Sixers: Pros and cons of trading for Damian Lillard

Mandatory Credit: Soobum Im-USA TODAY Sports
Mandatory Credit: Soobum Im-USA TODAY Sports /
1 of 3
Mandatory Credit: Soobum Im-USA TODAY Sports
Mandatory Credit: Soobum Im-USA TODAY Sports /

For the past eight years, Damian Lillard has been playing at an All-Star level, having made 6 All-Star games and arguably being snubbed in two years. Over the past two years, Lillard has been in MVP conversation due to his ability to carry his team and his trademark “Dame Time,” when he takes over in the fourth quarter. However, Lillard’s Blazers have never been able to get over the hump and into the true contenders’ category with the team’s highest regular-season finish being the third seed and his best playoff run ending in the western conference finals. While their conference finals run seemed to be a sign of good things to come, since that season, the Blazers have had difficult regular seasons and early exits from the playoffs, being eliminated in the first round in two consecutive seasons.

The Blazers now find themselves in a pivotal transitional point with the team firing their long time coach Terry Stotts, and if the team decides to go into a full rebuild, the first thing that they would do is trade Damian Lillard. The Sixers may try to seize this opportunity as they did with James Harden in order to bring in a superstar-level point guard onto the team.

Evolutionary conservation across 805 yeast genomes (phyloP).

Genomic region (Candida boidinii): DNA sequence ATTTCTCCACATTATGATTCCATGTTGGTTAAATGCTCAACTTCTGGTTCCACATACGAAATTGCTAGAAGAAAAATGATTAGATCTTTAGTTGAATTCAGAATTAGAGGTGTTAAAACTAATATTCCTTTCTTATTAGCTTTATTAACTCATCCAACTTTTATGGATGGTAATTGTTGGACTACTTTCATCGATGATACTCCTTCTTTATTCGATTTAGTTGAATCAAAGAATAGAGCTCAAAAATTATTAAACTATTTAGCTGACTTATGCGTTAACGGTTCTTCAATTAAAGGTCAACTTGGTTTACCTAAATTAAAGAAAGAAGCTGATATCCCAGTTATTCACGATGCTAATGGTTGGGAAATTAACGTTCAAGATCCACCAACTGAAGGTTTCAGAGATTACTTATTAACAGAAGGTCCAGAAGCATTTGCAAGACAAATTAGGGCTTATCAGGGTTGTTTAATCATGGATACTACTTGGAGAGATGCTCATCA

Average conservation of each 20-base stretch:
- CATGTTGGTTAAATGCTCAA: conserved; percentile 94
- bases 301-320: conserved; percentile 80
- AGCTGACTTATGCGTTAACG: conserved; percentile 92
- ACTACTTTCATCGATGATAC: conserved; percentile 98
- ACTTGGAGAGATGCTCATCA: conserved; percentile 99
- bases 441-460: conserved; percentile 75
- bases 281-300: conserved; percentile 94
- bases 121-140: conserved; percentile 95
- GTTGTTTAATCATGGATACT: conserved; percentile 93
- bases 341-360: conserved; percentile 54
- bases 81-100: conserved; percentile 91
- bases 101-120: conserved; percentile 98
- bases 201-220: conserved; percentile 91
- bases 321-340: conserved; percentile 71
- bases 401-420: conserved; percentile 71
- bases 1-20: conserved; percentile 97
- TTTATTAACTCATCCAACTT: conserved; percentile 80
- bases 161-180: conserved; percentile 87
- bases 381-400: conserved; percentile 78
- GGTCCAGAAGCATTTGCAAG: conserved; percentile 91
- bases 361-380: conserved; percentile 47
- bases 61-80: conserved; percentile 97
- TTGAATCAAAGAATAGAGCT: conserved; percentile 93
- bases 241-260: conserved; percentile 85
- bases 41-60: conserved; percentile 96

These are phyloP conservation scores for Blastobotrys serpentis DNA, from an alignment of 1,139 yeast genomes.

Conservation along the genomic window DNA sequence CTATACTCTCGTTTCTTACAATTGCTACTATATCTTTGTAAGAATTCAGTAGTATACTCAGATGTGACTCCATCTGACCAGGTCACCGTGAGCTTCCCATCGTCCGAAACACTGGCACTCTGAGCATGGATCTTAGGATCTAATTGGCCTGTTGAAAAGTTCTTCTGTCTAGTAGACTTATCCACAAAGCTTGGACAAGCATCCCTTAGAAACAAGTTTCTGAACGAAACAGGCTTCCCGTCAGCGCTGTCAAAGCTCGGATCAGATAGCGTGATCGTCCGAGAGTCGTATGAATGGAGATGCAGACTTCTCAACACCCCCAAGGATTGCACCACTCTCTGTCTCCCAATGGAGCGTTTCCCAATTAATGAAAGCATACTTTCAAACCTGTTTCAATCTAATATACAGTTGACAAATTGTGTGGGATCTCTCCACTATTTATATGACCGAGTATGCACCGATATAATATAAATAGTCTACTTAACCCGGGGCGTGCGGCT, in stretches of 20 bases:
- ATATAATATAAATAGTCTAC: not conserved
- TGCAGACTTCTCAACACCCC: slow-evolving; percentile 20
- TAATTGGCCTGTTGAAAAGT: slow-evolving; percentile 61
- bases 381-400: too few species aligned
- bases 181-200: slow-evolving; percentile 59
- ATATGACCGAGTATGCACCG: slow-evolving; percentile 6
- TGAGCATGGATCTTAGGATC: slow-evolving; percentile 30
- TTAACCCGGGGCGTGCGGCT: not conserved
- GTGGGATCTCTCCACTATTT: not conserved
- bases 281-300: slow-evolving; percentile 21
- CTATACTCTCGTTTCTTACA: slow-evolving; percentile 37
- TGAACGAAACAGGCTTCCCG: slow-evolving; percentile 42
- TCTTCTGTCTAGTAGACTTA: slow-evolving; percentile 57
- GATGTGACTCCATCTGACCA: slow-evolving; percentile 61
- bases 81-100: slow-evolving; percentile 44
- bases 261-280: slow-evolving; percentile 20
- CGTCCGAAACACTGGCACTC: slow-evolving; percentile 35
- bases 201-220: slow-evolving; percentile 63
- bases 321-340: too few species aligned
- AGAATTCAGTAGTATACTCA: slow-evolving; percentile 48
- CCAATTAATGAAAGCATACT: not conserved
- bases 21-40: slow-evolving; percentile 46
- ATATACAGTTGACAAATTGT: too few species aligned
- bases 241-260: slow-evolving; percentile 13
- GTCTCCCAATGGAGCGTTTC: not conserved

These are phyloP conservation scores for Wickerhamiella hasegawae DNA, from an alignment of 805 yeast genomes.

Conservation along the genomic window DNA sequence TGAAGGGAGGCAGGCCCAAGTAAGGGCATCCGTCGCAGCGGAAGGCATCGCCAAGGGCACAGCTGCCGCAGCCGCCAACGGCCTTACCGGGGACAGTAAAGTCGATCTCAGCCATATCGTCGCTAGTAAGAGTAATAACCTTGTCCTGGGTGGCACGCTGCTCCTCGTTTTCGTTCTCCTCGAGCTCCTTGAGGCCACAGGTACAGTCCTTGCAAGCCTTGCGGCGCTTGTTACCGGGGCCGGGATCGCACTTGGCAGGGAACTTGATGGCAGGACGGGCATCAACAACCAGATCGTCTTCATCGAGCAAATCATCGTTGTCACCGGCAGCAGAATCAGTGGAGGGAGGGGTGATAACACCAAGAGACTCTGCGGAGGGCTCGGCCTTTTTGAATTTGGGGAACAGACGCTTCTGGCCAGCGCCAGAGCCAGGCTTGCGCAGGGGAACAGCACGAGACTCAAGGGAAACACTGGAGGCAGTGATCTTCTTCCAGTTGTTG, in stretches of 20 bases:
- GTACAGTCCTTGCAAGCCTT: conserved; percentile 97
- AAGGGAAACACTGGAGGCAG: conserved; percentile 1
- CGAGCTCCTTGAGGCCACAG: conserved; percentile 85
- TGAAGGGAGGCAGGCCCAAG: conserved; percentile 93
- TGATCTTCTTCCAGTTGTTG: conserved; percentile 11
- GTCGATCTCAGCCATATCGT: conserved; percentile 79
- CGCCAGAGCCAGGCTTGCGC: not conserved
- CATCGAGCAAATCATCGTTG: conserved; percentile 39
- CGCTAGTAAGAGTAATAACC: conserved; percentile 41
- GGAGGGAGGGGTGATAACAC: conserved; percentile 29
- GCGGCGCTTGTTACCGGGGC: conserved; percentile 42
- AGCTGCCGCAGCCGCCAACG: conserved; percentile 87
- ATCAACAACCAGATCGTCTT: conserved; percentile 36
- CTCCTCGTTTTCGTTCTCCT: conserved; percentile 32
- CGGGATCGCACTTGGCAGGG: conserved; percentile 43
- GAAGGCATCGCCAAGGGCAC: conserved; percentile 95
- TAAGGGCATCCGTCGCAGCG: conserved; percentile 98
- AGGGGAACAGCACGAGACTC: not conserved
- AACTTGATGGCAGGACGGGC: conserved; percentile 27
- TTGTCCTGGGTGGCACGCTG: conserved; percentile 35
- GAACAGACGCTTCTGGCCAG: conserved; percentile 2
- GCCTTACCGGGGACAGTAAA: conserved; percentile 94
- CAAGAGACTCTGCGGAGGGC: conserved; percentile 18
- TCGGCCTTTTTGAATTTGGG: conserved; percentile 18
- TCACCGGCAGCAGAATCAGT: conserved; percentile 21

This hypothetical trade between the Blazers and the Sixers would undoubtedly look very similar to the situation earlier this season when the Sixers almost traded a package centered around Ben Simmons to acquire Harden from the Houston Rockets. The final package that was reported to have been offered to the Rockets was Ben Simmons, Matisse Thybulle, Tyrese Maxey, and draft compensation — most likely including several first-round picks. A package similar to the one offered to the Rockets for Harden is likely to be offered in any potential Lillard trade.

The package that ultimately landed Brooklyn with Harden, however, included three unprotected first-round picks, the right to swap four first-round picks, Jarrett Allen, Caris LeVert, and Taurean Prince. Though the Nets seem to be in a good place to win a title this year, if for some reason they don’t, they should be expecting a bleak future. While this hypothetical Sixers-Blazers trade is similar in many ways to the Nets-Rockets trade, in some ways it is very different.

The biggest difference being that Harden had three years remaining on his current contract including a player option for the final year while Lillard, if he is traded this offseason, will have four seasons left in his contract with no player option. With Lillard being slightly younger than Harden, the extra year may be an upside rather than a liability.

Another difference is the injury history of Lillard, who has suffered fewer injuries than Harden. Leading up to this season, Lillard and Harden have both been relatively healthy and have participated in a similar number of games per season. This season, however, Harden missed a significantly greater number of games compared to Lillard and has also missed games in the playoffs with his lingering hamstring injury.